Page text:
2012 Guide To Holiday Tipping
Monday, December 10, 2012
It's a gift
You are not obliged to tip at the holidays
While it may be customary, the “etiquette police” aren’t going to arrest you if you fail to give a tip or give less this year than last, because money is tight.
A holiday tip is intended to show appreciation for work and services provided throughout the year. In reality, a holiday tip is a gift, one that should leave you feeling the “joy of giving.” The most important aspect is being thoughtful of another person who you value.
Who should get a tip?
Two holiday tipping categories
There are two main categories to consider.
Those service providers that you normally tip for their services – such as hairdressers, manicurists, etc.
Those service providers that are not normally tipped but upon whom you rely throughout the year – such as a babysitter, housekeeper or the newspaper carrier.
In both categories, someone who has provided regular service to you or your family throughout the year is someone you would want to consider tipping, especially in recognition for the times when they have gone above and beyond to meet your needs. Photo: The Plunge Project
When tipping is not okay
How to thank them anyway
In some situations, company or government policies may prohibit a service provider from accepting a tip in the form of money. For example, mail carriers working for the US Postal Service are prohibited from accepting cash or cash equivalents such as gift cards….but if you want to give a small box of chocolates, that might be very much appreciated (so long as the dollar value of the chocolates is under $20.)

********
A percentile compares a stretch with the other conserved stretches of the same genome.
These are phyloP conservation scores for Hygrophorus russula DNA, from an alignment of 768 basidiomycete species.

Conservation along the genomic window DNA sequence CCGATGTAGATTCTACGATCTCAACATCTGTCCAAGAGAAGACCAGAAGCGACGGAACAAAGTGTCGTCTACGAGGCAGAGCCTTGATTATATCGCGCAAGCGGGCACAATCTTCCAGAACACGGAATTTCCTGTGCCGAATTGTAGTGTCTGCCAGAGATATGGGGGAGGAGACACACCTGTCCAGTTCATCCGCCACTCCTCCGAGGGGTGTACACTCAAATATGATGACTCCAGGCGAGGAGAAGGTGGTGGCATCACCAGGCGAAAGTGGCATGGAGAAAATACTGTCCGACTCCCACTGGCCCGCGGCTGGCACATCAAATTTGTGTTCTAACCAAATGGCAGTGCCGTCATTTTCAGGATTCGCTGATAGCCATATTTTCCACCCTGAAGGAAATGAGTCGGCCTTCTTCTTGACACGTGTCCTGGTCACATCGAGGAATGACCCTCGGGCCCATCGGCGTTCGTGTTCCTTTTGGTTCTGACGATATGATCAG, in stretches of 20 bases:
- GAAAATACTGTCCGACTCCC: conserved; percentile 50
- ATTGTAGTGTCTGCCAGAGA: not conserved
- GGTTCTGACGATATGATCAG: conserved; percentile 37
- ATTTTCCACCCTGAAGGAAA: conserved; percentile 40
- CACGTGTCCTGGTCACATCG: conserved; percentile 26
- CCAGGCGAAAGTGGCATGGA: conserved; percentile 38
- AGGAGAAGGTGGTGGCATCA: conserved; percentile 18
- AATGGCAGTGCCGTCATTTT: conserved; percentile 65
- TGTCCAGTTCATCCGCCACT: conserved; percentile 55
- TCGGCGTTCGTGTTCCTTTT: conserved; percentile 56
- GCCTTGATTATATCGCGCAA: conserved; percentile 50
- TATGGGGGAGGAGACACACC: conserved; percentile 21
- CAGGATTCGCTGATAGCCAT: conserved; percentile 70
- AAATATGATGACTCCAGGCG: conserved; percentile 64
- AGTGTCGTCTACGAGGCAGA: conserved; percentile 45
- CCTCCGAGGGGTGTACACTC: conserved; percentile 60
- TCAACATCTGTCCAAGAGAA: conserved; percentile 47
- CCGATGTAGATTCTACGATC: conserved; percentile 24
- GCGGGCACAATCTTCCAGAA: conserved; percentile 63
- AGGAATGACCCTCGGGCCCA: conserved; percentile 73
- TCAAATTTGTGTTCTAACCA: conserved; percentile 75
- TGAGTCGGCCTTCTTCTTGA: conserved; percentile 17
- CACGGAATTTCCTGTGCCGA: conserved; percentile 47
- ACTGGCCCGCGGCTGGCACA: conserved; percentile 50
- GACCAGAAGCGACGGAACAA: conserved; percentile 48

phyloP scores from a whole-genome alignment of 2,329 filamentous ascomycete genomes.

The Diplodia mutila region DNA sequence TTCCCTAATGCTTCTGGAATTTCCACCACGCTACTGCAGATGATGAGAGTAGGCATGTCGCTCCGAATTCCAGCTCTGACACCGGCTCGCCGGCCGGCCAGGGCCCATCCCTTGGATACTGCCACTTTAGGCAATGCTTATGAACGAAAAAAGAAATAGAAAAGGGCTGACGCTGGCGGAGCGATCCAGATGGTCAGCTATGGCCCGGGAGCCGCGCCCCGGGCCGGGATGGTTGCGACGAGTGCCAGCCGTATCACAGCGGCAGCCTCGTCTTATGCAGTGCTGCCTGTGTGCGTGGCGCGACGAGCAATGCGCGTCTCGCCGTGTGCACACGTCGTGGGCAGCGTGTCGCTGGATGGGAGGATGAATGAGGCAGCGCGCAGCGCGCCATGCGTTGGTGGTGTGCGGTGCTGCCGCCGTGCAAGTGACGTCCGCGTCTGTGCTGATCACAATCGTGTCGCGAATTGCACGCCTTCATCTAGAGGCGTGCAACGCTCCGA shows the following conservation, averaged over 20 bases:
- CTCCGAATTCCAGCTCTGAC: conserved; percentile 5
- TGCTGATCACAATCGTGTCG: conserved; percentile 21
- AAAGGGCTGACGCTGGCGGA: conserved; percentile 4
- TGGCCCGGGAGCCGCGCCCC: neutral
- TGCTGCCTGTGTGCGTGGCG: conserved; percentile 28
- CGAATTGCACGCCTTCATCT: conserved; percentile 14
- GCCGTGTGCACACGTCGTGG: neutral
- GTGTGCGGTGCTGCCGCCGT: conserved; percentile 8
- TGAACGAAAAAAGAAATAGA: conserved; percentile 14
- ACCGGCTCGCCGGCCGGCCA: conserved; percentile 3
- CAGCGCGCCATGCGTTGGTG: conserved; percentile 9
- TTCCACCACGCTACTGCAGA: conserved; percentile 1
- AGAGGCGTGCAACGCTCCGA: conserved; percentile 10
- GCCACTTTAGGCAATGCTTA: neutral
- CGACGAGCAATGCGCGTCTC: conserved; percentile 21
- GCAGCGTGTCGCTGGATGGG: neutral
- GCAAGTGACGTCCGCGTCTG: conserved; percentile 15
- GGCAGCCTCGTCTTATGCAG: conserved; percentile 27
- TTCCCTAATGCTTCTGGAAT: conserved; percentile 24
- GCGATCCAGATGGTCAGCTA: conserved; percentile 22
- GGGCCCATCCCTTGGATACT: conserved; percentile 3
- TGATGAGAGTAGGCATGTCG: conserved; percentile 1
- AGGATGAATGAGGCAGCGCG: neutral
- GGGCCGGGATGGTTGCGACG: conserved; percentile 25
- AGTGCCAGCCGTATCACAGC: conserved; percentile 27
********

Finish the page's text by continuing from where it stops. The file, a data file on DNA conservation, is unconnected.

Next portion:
How much to tip?
Easy holiday tipping math
An easy rule of thumb to remember is that the tip should be equal to the cost of “one service” provided. From that starting point, the amount might be adjusted upwards for an extraordinary level of service or downward to fit within one’s personal budget.
Home services tipping
They help your home run smoothly
Here are some specific tip ranges for those folks who provide services around your household:
Housekeeper 1 week’s pay
Nanny 1 week’s pay + a small gift from child
Newspaper Carrier $15 to $30
Package Carrier $15
Home Caregiver 1 week’s pay
Babysitter the equivalent of one evening’s pay
Private Sanitation workers $5-$10 each
Personal services tipping
The folks who make you (and your pet!) look and feel good
Don't forget the men and women who provide personal services throughout the year. Here are some good ranges for holiday tipping:
Fitness Trainer Cost of one session
Pet groomer 50% to the full cost of one service
Hairstylist 50% to the full cost of one service
Manicurist $10 - $15
Don't forget the garage!
Parkers, pay attention!
Do you take advantage of a private lot or garage at work every day? Consider thanking the parking garage attendents with a $20 tip. That's a great thank you for taking care of your vehicle, day in and day out, year-round. Photo: Jef Nickerson/flickr
Tipping on a budget
Money is tight, but you want to do the right thing.
Save a little each month. Perhaps the easiest to aspire too…but the hardest to actual follow through on, is to create a personal “Holiday Tip” fund and set aside some money each month toward end of the year tips. This approach lessens the sticker shock at the end of the year.
For this year, make a set-aside for the next 3 weeks and you'll feel the pinch less right before the holiday.
Tipping on a budget III
Make it personal
If you do give less, include a note. Not of explanation of why you can’t be as generous, but rather a personal note, letting the service provider know how much you appreciate their efforts. It is always an option to include a small gift…but say no to the holiday junk…no one really wants a Santa Holiday Mug full of candy. Really. Photo: Candy101.com
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